Review: THE SONG OF ACHILLES

Happy Wednesday!

Today, we’re taking a break from Lady Emily to review a book I read more recently that I’m still emotionally recovering from: THE SONG OF ACHILLES by Madeline Miller.

Am I taking a break from Lady Emily to prolong this review series since there are only two reviews left and I won’t know what to do with myself then? Maybe.

Nevertheless! We’re delving into some Greek mythology today, and I will probably cry at least once while typing this post. I went into TSOA knowing that it makes everybody cry. I was warned by friends, by other bloggers, by my favorite podcast (Let’s Talk About Myths, Baby! if you’re wondering—go check her out, she’s amazing). I went into this book knowing it was going to emotionally destroy me, and I took it as a challenge.

I don’t know the last time a book made me cry. Maybe when I read THE FAULT IN OUR STARS at 16? That seems to be the last memory I can think of. I’m almost 24 now, so… it’s been a while. While I am a very emotional person, and I do get choked up and misty-eyed very easily, I rarely cry because of media like books and movies. (Again, the last movie I cried at was Avengers: Endgame. Before then, I think it might’ve been Marley and Me… when I was like 15).

So I went into THE SONG OF ACHILLES thinking, Yeah, it’s made everyone cry but not me. RIP to those other people but I’m different.

Reader, I am not different.

But let me circle back and do this review the right way. We’ve got to build up to the emotional distress, right?

First of all, spoiler alert but not really because doesn’t everyone at least vaguely know the story of Achilles? The Trojan war? Or was I just a weird kid whose mom taught all these Greek stories to at a young age? Anyways, I digress. Spoiler alert: Achilles and Patroclus are gay. This is not a choice Miller made while writing this story, if you read THE ILIAD you’ll see for yourself that Achilles and Patroclus were very much lovers whose story has been straight-washed by historians and that is just fucking tragic. Because seriously, I’ve always thought Achilles was one of the biggest bitches of the Trojan War, but his love with Patroclus is so pure, so deep, so wonderful… I’m getting ahead of myself and I’m going to cry just thinking about them.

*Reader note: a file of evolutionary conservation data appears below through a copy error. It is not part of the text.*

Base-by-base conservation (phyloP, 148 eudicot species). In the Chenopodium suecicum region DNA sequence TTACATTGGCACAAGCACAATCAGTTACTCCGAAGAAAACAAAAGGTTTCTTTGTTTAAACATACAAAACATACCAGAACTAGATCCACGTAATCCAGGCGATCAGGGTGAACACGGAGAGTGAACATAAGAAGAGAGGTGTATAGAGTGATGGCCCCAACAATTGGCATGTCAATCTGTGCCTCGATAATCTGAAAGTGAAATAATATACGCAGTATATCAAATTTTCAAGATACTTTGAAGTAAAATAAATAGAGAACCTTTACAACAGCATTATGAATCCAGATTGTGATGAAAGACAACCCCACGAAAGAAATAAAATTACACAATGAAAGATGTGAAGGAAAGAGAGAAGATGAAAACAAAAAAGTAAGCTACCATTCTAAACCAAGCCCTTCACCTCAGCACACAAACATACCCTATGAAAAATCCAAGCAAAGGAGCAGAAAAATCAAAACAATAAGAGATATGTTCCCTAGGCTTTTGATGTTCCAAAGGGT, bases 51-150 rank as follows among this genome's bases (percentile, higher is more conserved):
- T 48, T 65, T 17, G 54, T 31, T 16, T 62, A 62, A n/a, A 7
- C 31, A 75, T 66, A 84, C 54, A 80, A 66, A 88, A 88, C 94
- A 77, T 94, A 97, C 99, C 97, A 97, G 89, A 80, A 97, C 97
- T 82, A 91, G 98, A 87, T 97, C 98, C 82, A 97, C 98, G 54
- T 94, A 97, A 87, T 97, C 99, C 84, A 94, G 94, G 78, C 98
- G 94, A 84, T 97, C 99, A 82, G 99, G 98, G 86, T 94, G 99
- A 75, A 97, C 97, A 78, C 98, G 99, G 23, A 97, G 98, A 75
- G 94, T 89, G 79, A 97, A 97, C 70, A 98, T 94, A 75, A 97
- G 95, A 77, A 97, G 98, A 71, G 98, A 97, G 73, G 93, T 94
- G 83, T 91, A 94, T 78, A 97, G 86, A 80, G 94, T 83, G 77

Another spoiler alert, which isn’t really a spoiler if you’re at all familiar with THE ILIAD: they do not live. It is, after all, the Trojan War. Neither of them saw the end of the war. Again, not really a spoiler since it’s straight out of the source material, and also while that fact makes the ending incredibly powerful, you’re not going to lose anything by going into this book knowing that they die.

The book is written in the perspective of Patroclus, a young Greek prince who is never able to live up to his father’s expectations and who is exiled after accidentally killing another boy by pushing him; the boy trips, and poor Patroclus is haunted by his face for years to come. He’s sent to a neighboring island, Scyros, where, lo and behold, Achilles is the prince.